Council backs resolution that would temporarily close hotels, motels to tourists
The Brookings City Council declared a local state of emergency on Monday, March 23, and backed a resolution that they hope will curb tourists from flooding into the city and keep the novel coronavirus at bay.
State Rep. David Brock Smith (R-District 1) presented the resolution to the council that asks Oregon Gov. Kate Brown to include in a future order the temporary closure of transient tax facilities such as hotels, motels or any short-term rental of fewer than 28 days through May 8. It received unanimous approval from the council.
Brock is chairman of the Oregon Legislative Coastal Caucus and was presenting the resolution on behalf of the Caucus to as many government entities along the coast that he could. He did not know when or even if the governor would close hotels and motels to tourists.
The resolution specifically targets tourists. People living in hotels or motels and people such as truck drivers, traveling nurses, doctors or other essential workers would still be allowed to stay in transient tax facilities.
“Never in my time did I think that I would be advocating for closing tourism in our communities but that is exactly what I am here to do,” Smith said. “The reason is because of the spread of this disease and the fact that it is three times more contagious than the flu. And the fact that our healthcare facilities can be overwhelmed in a matter of a sneeze in this room right now. Anyone has to just follow what is happening in Italy to see what could happen.”
The state of emergency was approved 5-0 and began immediately. It will continue through June 30. Doing this makes the city eligible for some federal and state funding if this becomes available and allows city officials, specifically the city manager, to move quicker and with more authority related to the coronavirus outbreak.
“Some of the main reasons for doing that are to give the city manager the ability to make some decisions on a quicker basis than potentially coming to a council meeting,” said City Manager Janell Howard.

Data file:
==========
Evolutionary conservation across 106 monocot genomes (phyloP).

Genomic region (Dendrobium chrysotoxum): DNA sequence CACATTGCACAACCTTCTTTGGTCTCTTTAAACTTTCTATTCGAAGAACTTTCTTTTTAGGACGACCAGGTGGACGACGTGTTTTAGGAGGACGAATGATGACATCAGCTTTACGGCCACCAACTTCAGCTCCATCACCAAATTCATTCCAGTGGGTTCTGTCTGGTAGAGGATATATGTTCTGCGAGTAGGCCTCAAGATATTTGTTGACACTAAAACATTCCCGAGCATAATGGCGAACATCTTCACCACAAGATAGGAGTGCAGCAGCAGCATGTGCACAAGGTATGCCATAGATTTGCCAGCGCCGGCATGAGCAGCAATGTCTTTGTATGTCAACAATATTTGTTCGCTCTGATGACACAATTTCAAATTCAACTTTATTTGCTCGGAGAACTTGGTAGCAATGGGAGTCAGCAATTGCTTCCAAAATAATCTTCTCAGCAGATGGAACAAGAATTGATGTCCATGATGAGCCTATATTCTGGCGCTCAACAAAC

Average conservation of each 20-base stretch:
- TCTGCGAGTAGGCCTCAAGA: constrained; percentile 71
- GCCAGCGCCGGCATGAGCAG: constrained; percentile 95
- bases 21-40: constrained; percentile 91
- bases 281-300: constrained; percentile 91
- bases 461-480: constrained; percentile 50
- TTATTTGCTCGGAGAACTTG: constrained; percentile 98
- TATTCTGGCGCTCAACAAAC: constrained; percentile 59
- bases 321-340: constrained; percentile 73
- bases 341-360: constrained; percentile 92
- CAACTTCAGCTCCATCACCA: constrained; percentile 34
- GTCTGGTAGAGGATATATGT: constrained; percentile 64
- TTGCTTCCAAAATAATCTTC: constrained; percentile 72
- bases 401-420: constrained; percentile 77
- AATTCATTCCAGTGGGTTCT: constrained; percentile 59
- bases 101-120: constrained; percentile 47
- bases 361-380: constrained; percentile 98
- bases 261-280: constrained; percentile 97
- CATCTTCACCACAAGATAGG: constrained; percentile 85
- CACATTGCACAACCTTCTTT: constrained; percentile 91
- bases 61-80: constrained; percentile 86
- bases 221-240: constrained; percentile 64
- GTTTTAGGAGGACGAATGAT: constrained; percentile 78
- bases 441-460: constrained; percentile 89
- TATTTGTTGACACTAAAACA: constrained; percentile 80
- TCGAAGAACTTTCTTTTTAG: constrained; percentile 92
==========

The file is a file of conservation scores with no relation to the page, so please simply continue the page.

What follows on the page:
As of March 24, there were no confirmed COVID-19 cases in Brookings or Curry County, but there were 209 confirmed cases in Oregon and eight deaths related to the virus.
Earlier Monday, Oregon Gov. Kate Brown directed people to “stay-at-home” as much as possible or face Class C misdemeanor charges.
Brown’s order came after a mostly sunny weekend that saw people flock from coronavirus hot zones to mostly virus free Oregon coastal towns that had only seen a few positive cases.
A couple of cities, such as Warrenton, on the northern Oregon coast, enacted bans on tourists over the weekend. More cities and towns on the coast did the same on Monday.
“This resolution is not as drastic as what Bandon did, or Tillamook did, or what Clatsop County did and Warrenton and other communities,” Smith said. “It is just asking the governor to consider in her future executive order to look at these transient lodging facilities so that we can protect our citizens that have been doing their part to protect ourselves.”
Smith likened what was happening with some cities doing bans to squeezing a balloon.
“As you squeeze the middle of the balloon then it bulges out the other ends and so those folks are going to be coming elsewhere,” Smith said. “Normally we would want their business. Our citizens I don’t want them to panic but they are scared. We have an older population, they are scared and for good reason.”
The entire council in favor of the resolution but wondered if it would be put in place before the next weekend rolled around and with it another possible influx of visitors.
City Manager Howard said the city attorney had some concerns with what was put in place in other cities but after the meeting confirmed Brookings could do something similar.
Mayor Jake Pieper asked the council to be ready to convene later in the week, most likely Thursday, if the governor had not acted. He went on live on Facebook Tuesday afternoon and reiterated that stance.
“I’m hoping another executive order comes sooner rather than later,” Pieper said Monday night. “I’d like the council to entertain giving it a week, but before the weekend rolls around if we need to shut down our motels and hotels then I’d like to have that option and we need to plan ahead for that.”
Pieper will be answering questions and updating the community via his personal Facebook page at about 4 p.m. each afternoon.
“There is no doubt in my mind the community is wanting us to close the gates and they are asking for that pretty loud and I know some of that is based in fear and panic and we don’t want to make decisions like that,” Pieper said at the meeting. “We want to keep everybody home, take care of our own community.”